Archive for the ‘ Jazz ’ Category

Steve Gadd Band – 70 Strong

He’s one of the great drummers of our time, a designation he’s carried for at least as far back as the 1970s, when he contributed to such recordings as “Aja” by Steely Dan, Van McCoy’s “The Hustle” and Maynard Ferguson’s Primal Scream album. Born on April 9, 1945, Steve Gadd celebrates 70 years as the Steve Gadd Band presents 70 Strong (BFM Jazz, 2015).

For this date, Gadd is reunited with his Gadditude ensemble: Walt Fowler, trumpet and flugelhorn; Larry Goldings, keyboards and accordion; Jimmy Johnson, bass; and Michael Landau, guitars.

“Foam Home,” co-written by all members of the group, is considered the son of “Green Foam,” a track from the ensemble’s Gadditude (BFM, 2013). This track is like a group therapy session, with all five players expressing themselves as individuals yet maintaining the cohesion of the group. Gadd and Johnson mostly handle background, but they do so effectively. Fowler carries the melody with supplements by Landau and Goldings, and each contributes a solo. It’s a strutting, free-spirited piece.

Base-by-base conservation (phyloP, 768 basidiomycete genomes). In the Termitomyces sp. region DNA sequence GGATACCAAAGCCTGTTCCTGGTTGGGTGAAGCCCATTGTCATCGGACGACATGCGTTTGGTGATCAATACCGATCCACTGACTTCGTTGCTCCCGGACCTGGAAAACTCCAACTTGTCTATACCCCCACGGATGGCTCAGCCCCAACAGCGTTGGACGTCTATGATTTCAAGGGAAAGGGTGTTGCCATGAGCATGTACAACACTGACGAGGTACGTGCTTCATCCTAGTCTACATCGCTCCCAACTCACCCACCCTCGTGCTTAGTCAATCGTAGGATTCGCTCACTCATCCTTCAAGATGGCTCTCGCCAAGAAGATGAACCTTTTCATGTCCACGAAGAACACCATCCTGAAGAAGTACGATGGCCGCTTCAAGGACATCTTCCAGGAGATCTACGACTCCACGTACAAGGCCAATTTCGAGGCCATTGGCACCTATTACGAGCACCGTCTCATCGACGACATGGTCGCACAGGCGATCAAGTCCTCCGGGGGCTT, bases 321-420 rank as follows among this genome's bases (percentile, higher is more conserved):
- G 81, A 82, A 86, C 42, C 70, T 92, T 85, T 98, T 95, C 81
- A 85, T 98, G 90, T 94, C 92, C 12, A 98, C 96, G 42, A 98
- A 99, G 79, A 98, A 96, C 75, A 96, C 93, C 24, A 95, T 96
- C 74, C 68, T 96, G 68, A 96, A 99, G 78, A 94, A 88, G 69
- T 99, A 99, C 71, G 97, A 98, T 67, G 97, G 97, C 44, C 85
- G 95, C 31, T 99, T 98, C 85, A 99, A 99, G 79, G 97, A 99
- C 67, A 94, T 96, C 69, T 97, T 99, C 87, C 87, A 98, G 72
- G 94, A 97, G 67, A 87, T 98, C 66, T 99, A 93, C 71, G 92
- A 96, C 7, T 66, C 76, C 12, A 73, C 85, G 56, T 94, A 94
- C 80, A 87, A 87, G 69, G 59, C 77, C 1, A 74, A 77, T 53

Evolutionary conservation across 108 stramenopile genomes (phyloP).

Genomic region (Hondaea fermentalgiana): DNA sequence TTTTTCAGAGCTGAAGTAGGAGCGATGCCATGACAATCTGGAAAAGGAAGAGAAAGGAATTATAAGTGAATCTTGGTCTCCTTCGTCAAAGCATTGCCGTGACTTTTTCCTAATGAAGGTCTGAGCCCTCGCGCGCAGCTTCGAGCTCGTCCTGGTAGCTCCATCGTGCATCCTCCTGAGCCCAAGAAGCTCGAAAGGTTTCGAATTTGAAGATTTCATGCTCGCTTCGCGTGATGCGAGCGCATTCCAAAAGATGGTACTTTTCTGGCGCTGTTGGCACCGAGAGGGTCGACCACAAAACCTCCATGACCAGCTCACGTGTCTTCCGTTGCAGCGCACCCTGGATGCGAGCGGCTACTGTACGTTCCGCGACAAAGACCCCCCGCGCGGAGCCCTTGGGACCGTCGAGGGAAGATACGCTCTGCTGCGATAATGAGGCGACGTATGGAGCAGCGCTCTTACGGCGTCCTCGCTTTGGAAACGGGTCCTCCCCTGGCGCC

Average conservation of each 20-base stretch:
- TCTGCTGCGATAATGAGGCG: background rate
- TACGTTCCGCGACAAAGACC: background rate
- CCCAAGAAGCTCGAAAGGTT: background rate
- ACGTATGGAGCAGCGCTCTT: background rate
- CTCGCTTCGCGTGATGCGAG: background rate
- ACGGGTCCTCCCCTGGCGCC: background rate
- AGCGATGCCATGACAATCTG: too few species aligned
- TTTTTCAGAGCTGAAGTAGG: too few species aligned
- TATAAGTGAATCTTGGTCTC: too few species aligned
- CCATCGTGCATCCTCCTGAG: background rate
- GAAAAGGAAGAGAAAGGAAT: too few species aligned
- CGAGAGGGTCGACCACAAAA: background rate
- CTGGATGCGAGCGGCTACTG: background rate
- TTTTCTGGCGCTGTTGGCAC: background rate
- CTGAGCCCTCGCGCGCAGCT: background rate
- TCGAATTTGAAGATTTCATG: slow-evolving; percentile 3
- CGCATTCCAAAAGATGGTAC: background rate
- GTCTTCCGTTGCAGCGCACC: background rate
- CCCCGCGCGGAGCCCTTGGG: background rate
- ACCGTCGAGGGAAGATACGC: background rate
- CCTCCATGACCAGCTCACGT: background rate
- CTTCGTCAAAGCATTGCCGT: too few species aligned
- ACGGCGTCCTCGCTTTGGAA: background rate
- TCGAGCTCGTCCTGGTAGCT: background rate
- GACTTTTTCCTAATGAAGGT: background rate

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Lisa Parrott – Round Tripper

Just ahead of baseball season, Lisa Parrott launches one across the fence. Round Tripper (Serious Niceness Records, 2015) is all about the passion of creating music.

Parrott plays alto and baritone saxophones. With her on this date are Matt Wilson, drums; Chris Lightcap, double bass; Carl Dewhurst, guitar; and guest Nadje Noordhuis, trumpet and flugelhorn on two tracks.

“Rosa Takes a Stand” is a Carlos Ward composition that Parrott and her bandmates adopt as their own. The alto sax and guitar handle most of the out-front work, with bass and drums getting plenty of action underneath. Toward the end is an extended call and response, showcasing Wilson’s dexterity on the kit.

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Josh Nelson – Exploring Mars

Instrumental music can inspire the imagination. Whether the soundtrack of a favorite movie or jazz, music without words can take you places that can be any combination of a wonder, amusement, adventure, romance or relaxation. For pianist Josh Nelson, the wonder is the Red Planet. Exploring Mars (Origin Records, 2015) is inspired by the fiction of Jules Verne and H.G. Wells. It’s also a follow-up to Nelson’s Discoveries (2011).